Posted by Literary Titan
A young and bright girl named Catalina Saylor is put to the test in a company called Qubit’s Incubator, in which she’ll have to prove that her idea is a viable solution to problems and can be patented, all within 30 days. She’ll have to navigate the coldness of corporate culture and brutal competition that comes from her new coworkers, the constant gaze of her boss, and the ticking time that seems to consume itself quicker every time she glances at the clock. Qubit’s Incubator tells the tale of a young coder that has been wronged by a loved one and now seeks funding for her new project.
Qubit’s Incubator is a thrilling story, with a quick pace that keeps things moving along even when reading about the technical coding aspects of the story. Charley Brindley uses dialogue and characters to drive the story, with Catalina being a strong protagonist that gets by on her intelligence. Which is a welcome change of pace for strong female protagonists, to show that women can be strong in so many different ways. The coding felt realistic, but not overbearing, and served to give the book a technical flavoring rather than to make you feel out of place. Catalina is a very well-constructed character, with quirks that make the reader feel more connected with her, for example, the fact that she is always carrying her “lucky” charm resonated with me. The incubator was well designed and I enjoyed the eccentric names for the different ranks that existed within the company.
The other characters, or drones as the author calls them, gives a cold corporate feel which was fantastic in its ability to capture that feeling so completely, but it is a feeling you love to hate while reading. While this is how our main character feels at the start of the book, she’ll see that not all of them are like that, she’ll encounter people willing to help her instead of tear her down, and even the ones that seemed rude at the beginning aren’t that bad either. This slow evolution of characters is something I really enjoyed.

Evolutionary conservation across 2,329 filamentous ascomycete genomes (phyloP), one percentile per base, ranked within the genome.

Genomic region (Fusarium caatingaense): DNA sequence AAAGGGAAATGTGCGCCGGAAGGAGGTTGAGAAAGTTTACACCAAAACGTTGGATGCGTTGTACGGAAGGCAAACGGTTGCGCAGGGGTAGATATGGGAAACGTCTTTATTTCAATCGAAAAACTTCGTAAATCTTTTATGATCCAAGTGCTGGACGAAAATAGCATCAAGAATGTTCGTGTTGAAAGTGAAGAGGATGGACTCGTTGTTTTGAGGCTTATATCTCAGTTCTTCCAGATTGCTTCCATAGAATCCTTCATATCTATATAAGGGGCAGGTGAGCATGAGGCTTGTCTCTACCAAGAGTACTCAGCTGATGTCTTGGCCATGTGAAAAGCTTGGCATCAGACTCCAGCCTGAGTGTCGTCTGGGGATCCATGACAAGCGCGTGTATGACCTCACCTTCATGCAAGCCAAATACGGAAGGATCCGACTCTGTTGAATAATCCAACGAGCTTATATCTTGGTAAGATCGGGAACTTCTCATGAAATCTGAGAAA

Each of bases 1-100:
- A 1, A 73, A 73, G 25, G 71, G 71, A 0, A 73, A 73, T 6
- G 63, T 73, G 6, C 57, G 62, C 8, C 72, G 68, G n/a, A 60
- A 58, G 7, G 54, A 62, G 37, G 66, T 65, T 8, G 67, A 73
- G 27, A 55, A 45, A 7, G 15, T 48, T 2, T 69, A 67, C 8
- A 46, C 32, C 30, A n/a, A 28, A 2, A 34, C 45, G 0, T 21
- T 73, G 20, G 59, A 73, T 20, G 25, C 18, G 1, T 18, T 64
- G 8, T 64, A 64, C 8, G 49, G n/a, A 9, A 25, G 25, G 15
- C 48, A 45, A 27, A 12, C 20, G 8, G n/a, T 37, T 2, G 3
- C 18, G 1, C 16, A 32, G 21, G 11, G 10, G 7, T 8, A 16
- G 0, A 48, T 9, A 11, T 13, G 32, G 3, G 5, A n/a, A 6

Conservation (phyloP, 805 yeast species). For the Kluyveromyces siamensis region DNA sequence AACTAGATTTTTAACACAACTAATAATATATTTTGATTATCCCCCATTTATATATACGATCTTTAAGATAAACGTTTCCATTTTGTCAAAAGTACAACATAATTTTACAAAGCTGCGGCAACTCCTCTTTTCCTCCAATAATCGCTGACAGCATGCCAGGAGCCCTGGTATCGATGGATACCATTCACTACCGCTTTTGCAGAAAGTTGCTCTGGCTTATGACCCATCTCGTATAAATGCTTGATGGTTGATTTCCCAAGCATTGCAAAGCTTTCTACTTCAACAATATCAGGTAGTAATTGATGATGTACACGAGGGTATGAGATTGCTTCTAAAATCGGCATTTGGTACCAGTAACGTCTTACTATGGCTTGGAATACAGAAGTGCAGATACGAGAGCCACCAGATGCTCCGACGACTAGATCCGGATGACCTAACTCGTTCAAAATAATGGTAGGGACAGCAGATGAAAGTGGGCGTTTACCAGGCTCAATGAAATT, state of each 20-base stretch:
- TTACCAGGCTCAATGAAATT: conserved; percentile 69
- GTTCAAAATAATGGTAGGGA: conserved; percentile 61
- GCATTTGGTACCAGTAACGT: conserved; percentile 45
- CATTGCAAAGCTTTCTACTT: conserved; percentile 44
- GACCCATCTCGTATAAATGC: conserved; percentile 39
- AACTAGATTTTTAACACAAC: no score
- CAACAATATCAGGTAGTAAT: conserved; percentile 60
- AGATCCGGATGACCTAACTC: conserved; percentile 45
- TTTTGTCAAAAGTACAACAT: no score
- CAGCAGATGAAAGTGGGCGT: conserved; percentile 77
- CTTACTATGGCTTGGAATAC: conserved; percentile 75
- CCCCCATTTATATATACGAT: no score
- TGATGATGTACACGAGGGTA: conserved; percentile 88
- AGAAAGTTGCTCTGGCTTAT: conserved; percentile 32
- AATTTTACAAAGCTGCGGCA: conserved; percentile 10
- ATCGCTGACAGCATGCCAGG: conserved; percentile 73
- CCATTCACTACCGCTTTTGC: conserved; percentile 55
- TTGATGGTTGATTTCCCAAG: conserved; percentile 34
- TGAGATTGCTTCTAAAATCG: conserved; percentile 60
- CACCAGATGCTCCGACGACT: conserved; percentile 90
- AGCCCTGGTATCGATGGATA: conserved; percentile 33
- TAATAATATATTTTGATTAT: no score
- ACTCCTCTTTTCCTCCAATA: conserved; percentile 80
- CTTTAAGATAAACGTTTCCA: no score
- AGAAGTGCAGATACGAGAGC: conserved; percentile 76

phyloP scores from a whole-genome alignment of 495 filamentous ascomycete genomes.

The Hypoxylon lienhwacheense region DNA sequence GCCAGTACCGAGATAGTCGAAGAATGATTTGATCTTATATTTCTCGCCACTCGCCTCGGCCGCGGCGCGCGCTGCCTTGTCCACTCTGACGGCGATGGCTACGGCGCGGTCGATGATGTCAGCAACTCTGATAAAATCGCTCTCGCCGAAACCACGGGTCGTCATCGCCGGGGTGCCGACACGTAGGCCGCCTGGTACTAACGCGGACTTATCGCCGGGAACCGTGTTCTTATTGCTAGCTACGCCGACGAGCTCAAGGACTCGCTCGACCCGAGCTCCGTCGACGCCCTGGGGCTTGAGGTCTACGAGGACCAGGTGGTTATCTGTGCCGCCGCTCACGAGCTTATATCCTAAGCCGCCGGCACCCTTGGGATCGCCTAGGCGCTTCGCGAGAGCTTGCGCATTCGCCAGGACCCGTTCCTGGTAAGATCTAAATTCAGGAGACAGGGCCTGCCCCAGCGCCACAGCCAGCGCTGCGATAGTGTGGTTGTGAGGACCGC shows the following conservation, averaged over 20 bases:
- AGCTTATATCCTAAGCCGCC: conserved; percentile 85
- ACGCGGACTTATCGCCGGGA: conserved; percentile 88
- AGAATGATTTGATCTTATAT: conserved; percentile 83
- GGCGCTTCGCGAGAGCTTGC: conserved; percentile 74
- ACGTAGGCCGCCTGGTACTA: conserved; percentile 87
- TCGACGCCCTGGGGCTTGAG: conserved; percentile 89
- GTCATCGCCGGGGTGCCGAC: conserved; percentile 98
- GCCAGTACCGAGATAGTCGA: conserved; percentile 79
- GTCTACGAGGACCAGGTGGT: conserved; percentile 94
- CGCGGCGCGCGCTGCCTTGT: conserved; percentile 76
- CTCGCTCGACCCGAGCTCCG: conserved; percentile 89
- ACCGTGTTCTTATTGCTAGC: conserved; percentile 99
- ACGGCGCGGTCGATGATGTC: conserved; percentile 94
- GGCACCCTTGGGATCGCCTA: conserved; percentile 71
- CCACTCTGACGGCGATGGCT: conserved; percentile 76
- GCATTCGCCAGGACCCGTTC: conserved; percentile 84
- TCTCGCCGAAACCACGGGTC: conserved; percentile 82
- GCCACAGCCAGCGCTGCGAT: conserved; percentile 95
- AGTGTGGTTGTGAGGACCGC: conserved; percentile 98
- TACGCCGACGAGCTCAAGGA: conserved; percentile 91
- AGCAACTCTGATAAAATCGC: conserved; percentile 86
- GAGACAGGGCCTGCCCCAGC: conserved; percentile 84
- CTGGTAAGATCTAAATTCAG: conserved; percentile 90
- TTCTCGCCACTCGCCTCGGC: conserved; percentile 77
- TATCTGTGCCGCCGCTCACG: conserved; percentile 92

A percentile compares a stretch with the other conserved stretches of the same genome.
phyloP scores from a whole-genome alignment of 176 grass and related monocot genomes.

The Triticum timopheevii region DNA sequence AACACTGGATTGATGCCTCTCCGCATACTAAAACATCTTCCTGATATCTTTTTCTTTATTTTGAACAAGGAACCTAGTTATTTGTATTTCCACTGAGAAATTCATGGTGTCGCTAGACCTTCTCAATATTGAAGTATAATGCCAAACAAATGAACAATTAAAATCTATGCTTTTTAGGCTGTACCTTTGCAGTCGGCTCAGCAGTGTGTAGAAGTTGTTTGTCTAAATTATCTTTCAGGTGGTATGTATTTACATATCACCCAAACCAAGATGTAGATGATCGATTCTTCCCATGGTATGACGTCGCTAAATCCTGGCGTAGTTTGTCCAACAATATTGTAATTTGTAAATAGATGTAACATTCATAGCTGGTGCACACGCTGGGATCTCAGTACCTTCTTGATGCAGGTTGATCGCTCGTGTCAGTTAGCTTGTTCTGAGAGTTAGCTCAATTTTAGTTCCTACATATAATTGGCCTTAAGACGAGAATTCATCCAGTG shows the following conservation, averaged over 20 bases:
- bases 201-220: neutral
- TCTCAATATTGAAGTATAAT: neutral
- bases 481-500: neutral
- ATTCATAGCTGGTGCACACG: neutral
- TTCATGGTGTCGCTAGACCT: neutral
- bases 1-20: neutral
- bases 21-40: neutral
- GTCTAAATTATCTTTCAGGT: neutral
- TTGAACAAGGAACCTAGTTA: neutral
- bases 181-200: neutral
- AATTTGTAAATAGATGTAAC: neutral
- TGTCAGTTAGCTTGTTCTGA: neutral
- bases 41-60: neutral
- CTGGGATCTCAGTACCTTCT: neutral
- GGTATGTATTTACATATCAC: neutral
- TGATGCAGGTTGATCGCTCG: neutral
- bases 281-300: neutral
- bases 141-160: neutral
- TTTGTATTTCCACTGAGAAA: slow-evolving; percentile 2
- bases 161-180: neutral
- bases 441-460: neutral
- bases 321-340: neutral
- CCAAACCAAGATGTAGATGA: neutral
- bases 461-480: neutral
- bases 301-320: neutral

There was only one thing that I found odd; at the end of every chapter there is a picture of the character that was just described. The author is good at describing characters and this removes the opportunity for my imagination to fill in the gaps.
Qubit’s Incubator is a thrilling young adult science fiction novel that kept me interested in the protagonist and intrigued by the incubator.
Pages: 124 | ASIN: B088CP4XRV
About Literary TitanThe Literary Titan is an organization of professional editors, writers, and professors that have a passion for the written word. We review fiction and non-fiction books in many different genres, as well as conduct author interviews, and recognize talented authors with our Literary Book Award. We are privileged to work with so many creative authors around the globe.
Posted on August 3, 2020, in Book Reviews, Four Stars and tagged author, book, book review, bookblogger, Charley Brindley, dystopia, ebook, fantasy, fiction, goodreads, kindle, kobo, literature, mystery, nook, novel, Qubit's Incubator, read, reader, reading, science fiction, scifi, story, suspense, writer, writing, young adult. Bookmark the permalink. Leave a comment.
This site uses Akismet to reduce spam. Learn how your comment data is processed.